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The farmer’s protest has raised concerns over the sanctity of Indian Democracy.
Photo: IANS

The farmer’s protest has raised concerns over the sanctity of Indian Democracy.

Around 2 months ago, I had written an article on the farmer’s protest explaining the three farm bills passed in the Parliament. The farmers from all over the country had raised their concerns regarding the disbanding of the APMC/Mandi system and loss of Minimum Support Price. After months of protesting peacefully in Punjab, the farmers marched towards the national capital on November 25. The farmers facing road blocks, water cannons, tear gas and police brutality in Haryana and Delhi has raised concern over the sanctity of the Indian Democracy.

After a nationwide protest carried out on 25 September, the farmers organised a ‘Rail-Roko’ protest in Punjab. All trains, including goods and passenger trains, were barred from entering the state with farmers camping on the tracks. As a result, the supplies to not only Punjab but also to the Union Territories of Jammu & Kashmir and Ladakh were cut off.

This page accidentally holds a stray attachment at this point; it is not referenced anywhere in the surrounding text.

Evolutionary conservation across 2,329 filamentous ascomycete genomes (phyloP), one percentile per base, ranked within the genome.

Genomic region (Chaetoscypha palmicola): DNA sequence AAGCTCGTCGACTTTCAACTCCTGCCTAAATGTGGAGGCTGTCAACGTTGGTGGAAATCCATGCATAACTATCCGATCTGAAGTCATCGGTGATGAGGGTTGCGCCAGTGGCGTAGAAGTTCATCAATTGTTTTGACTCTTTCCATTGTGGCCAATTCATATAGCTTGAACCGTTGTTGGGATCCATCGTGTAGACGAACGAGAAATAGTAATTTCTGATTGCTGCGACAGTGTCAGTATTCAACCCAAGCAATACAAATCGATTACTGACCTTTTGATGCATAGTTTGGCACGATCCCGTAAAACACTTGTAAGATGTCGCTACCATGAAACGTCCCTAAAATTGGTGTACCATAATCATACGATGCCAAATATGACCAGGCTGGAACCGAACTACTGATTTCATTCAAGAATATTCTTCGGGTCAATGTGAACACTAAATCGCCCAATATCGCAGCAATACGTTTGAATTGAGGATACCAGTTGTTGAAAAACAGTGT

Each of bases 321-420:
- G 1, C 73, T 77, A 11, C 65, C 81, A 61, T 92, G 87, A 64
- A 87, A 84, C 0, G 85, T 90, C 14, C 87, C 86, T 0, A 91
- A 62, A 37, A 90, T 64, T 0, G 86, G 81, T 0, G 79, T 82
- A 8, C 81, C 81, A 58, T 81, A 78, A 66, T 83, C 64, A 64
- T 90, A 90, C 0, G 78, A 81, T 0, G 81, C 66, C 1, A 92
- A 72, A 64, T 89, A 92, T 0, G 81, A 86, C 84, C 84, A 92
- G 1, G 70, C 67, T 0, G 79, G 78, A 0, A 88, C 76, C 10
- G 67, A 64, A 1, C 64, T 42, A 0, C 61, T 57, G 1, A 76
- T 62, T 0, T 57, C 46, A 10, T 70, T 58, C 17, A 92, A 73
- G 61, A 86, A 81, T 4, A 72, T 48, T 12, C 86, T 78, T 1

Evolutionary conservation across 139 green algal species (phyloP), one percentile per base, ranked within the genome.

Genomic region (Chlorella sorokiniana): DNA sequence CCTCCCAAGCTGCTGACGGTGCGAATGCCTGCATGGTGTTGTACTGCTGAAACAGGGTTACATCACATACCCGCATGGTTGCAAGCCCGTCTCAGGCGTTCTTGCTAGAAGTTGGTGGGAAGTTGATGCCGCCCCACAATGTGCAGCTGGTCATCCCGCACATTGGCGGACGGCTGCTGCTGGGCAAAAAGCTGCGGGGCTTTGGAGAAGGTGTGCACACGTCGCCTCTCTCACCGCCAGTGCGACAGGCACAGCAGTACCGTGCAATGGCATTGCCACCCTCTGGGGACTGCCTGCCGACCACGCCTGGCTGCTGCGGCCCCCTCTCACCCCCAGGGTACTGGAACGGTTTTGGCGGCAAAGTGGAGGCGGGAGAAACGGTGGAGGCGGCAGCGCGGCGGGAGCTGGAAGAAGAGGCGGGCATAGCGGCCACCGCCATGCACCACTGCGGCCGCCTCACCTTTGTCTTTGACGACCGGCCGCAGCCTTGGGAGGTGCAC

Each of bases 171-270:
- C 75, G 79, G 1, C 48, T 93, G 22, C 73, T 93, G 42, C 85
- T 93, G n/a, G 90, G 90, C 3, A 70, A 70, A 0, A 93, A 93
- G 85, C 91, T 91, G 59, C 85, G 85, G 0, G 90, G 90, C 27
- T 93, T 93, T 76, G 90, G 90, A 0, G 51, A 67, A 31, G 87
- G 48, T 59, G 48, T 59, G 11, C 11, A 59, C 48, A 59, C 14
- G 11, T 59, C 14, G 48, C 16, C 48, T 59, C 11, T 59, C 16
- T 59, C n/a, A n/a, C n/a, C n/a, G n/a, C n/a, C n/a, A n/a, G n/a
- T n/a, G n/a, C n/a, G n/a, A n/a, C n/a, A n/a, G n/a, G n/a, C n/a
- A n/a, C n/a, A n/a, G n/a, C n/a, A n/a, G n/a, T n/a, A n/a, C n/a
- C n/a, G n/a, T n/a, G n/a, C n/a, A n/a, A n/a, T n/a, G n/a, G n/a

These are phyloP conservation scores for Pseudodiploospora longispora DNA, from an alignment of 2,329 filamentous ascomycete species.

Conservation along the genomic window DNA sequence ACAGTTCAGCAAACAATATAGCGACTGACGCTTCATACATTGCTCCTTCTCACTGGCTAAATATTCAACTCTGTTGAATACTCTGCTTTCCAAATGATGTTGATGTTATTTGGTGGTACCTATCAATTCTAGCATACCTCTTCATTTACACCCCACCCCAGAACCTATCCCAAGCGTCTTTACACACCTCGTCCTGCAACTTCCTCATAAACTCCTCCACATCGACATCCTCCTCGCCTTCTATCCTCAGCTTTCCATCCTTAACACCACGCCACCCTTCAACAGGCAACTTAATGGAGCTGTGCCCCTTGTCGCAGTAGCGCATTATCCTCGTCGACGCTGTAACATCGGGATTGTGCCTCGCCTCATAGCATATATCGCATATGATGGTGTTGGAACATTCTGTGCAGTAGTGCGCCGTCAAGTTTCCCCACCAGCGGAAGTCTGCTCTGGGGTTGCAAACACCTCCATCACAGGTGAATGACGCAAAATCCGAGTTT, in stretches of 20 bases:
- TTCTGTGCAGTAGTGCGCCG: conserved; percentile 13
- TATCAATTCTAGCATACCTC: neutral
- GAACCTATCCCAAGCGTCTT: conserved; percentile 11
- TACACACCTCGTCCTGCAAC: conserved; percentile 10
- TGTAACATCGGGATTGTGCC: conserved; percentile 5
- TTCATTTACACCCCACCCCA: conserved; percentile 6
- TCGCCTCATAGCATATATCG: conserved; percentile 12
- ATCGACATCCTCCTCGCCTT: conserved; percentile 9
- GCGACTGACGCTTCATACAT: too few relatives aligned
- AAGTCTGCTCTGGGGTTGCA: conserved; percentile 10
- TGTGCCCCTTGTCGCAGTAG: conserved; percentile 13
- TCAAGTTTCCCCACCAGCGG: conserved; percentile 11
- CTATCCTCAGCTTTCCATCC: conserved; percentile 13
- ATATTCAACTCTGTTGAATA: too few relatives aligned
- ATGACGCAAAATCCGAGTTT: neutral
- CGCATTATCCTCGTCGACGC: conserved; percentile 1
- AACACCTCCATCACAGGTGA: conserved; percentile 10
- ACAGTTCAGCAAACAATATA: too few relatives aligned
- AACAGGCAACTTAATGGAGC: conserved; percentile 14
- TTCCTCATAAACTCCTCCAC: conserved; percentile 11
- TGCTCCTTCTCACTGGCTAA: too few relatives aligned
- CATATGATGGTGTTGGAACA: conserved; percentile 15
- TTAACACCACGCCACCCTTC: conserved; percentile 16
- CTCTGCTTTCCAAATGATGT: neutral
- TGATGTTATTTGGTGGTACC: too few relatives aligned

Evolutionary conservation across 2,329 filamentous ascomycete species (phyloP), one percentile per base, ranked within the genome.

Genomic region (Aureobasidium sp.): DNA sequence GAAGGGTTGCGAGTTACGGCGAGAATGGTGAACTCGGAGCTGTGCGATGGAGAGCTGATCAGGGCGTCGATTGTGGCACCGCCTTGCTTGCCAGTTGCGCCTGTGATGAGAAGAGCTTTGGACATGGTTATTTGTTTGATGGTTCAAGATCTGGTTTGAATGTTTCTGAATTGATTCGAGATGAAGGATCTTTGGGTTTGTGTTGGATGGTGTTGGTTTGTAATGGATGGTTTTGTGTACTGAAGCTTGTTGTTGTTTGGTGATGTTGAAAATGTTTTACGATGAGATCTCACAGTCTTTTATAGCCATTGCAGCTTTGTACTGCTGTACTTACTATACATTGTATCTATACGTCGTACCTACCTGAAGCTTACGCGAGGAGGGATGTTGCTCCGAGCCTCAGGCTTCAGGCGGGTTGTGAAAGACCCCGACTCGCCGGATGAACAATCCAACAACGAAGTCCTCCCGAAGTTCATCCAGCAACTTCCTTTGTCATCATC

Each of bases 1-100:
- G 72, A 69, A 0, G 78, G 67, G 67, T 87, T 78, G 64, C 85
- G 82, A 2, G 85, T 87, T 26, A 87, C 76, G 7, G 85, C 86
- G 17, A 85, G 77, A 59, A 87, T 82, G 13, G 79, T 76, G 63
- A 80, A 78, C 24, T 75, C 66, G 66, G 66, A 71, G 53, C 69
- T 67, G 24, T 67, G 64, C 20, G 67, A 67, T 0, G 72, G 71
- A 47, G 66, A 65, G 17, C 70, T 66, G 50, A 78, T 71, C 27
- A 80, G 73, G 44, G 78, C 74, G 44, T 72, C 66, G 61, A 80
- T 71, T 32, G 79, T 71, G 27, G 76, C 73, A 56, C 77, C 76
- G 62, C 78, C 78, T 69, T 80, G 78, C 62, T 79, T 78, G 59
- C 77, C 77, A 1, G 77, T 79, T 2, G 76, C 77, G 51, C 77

More than passengers, railway lines in Punjab have developed and evolved essentially in response to the needs of freight movement. Even during the height of terrorism, goods trains had never been stopped by the centre. As a result of goods trains not plying in the state, the state’s farm and industrial activity were amongst the worst hit. The state needed 14 lacs tonnes of urea to sow wheat, but had only around 15% of this demand. Due to shortage of coal with all five of the thermal plants, the state had to witness many power cuts.

Even after the farmers agreed to let the goods trains enter the state, the union government remained adamant on not resuming the goods trains services until the passenger trains are also allowed to run. On Monday, 24th November, the farmers unions agreed to stop the ‘rail-roko’ protest and let all train services to operate without any impediments.

Apart from the rail-block, the farmers have also been staging sit-ins at Toll Plazas in Punjab since October 1. On this account, the National Highways Authority of India (NHAI) has suffered a loss of around ₹150 crores.

The major concern